A frustrated former big-city journalist now stuck working for an Albuquerque newspaper exploits a story about a man trapped in a cave to re-jump start his career, but the situation quickly escalates into an out-of-control circus.
A private eye escapes his past to run a gas station in a small town, but his past catches up with him. Now he must return to the big city world of danger, corruption, double crosses and duplicitous dames.
Don Birnam, long-time alcoholic, has been "on the wagon" for ten days and seems to be over the worst; but his craving has just become more insidious. Evading a country weekend planned by his brother Wick and girlfriend Helen, he begins a four-day bender. In flashbacks we see past events, all gone wrong because of the bottle. But this bout looks like being his last...one way or the other. Written by
Rod Crawford <firstname.lastname@example.org>
Paramount were very nervous about releasing a film with such an adult theme and very nearly buried it when it didn't do too well with preview audiences. Ultimately, of course, it went on to become a major hit and Academy Award winner. See more »
Don removes from his typewriter the title page for his novel "The Bottle" and crumples it up. Near the end of the movie, Helen hands it to him as a flat, crisp piece of paper. See more »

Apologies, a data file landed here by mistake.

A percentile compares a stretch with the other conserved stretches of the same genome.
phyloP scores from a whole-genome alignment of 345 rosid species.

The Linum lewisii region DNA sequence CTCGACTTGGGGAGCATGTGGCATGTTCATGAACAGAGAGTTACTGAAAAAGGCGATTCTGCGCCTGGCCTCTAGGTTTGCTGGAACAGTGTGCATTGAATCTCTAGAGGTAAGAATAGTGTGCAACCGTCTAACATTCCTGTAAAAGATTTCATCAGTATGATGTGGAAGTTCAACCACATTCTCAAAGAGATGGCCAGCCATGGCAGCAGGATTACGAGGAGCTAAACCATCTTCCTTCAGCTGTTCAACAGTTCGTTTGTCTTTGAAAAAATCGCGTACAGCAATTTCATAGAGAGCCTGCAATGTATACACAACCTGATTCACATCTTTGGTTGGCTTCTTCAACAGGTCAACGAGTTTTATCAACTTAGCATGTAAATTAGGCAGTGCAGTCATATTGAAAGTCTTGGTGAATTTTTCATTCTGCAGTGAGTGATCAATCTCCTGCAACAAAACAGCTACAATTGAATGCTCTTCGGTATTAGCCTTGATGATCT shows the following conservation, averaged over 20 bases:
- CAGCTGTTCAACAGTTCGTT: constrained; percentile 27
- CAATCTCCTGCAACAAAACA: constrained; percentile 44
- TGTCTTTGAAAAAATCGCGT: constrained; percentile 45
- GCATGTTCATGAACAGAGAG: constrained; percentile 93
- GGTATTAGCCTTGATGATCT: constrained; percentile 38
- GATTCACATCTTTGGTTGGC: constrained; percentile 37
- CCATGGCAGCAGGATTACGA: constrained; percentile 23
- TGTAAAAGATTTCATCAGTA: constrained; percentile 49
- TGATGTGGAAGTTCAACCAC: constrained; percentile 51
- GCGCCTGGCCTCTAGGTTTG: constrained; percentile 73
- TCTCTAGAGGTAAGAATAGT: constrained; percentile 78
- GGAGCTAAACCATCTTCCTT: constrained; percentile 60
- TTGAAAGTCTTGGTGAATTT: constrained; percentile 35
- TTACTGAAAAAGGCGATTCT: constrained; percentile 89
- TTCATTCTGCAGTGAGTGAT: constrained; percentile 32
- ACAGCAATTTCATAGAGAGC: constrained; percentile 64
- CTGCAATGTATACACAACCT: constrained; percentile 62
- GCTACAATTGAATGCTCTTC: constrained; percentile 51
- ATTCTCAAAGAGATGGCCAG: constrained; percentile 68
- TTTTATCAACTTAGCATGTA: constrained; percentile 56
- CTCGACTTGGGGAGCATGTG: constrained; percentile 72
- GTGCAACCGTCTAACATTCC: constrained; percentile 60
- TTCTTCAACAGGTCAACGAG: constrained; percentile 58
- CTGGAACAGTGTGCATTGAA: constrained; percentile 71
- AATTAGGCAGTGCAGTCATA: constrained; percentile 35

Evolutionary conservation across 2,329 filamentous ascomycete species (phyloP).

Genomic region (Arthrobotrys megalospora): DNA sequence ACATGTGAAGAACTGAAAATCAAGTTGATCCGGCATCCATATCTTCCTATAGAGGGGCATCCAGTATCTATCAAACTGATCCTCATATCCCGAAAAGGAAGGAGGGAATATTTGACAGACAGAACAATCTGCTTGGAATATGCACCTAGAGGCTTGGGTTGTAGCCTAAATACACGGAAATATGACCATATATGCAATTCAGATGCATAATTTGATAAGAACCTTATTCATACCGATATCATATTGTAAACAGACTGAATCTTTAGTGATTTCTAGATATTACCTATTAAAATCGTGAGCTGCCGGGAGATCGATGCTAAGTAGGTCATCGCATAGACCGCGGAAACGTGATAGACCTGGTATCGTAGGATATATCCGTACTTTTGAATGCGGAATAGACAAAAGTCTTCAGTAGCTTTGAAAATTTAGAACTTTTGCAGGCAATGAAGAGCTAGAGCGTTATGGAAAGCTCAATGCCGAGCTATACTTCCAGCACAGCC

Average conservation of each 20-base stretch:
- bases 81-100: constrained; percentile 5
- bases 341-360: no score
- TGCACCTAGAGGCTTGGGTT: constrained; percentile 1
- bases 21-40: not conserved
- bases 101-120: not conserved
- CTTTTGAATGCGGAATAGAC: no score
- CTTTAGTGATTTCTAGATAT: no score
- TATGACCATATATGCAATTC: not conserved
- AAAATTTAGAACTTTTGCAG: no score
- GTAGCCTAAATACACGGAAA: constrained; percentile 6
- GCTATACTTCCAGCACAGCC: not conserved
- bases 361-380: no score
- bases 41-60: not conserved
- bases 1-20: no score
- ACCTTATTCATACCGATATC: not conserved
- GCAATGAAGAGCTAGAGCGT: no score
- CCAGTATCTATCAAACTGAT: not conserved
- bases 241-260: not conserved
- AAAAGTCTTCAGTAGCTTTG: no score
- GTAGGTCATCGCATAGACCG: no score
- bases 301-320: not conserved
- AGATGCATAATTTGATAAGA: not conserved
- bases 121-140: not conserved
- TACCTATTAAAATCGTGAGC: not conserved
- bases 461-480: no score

You better take this along, Don. It's gonna be cold on the farm.
How many shirts are you taking?
I'm taking five.
Yeah, I told them at the office I might not be back until Tuesday. We'll get there this afternoon. That'll give us all Friday, Saturday, Sunday, Monday. We'll make it a long, wonderful weekend!
It sounds long all right.
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Sad end to the life of author Charles Jackson (The Lost Weekend)
In 1968, I was just 22 years old and driving a taxi part-time in Ft. Lee, New Jersey. One day, I drove Charles Jackson (author of "The Lost Weekend") from Englewood Cliffs, NJ to a run-down hotel in Times Square, New York City. I had seen and really liked the movie of the same name, starring Ray Milland, who did a wonderful job portraying an alcoholic on a weekend binge. The film was so realistic, I had a strong feeling that Charles Jackson had written the book based on his own life. I got up the nerve to ask him, and he told me that....yes, he indeed was the alcoholic portrayed in his book. We talked quite a bit about his life on the way into Times Square. He seemed like a very nice person, although he seemed quite depressed. However, it still came as quite a shock when, shortly after having him in my cab, I read in the papers that he had hung himself in his hotel room in NYC. That's an experience I will never forget!
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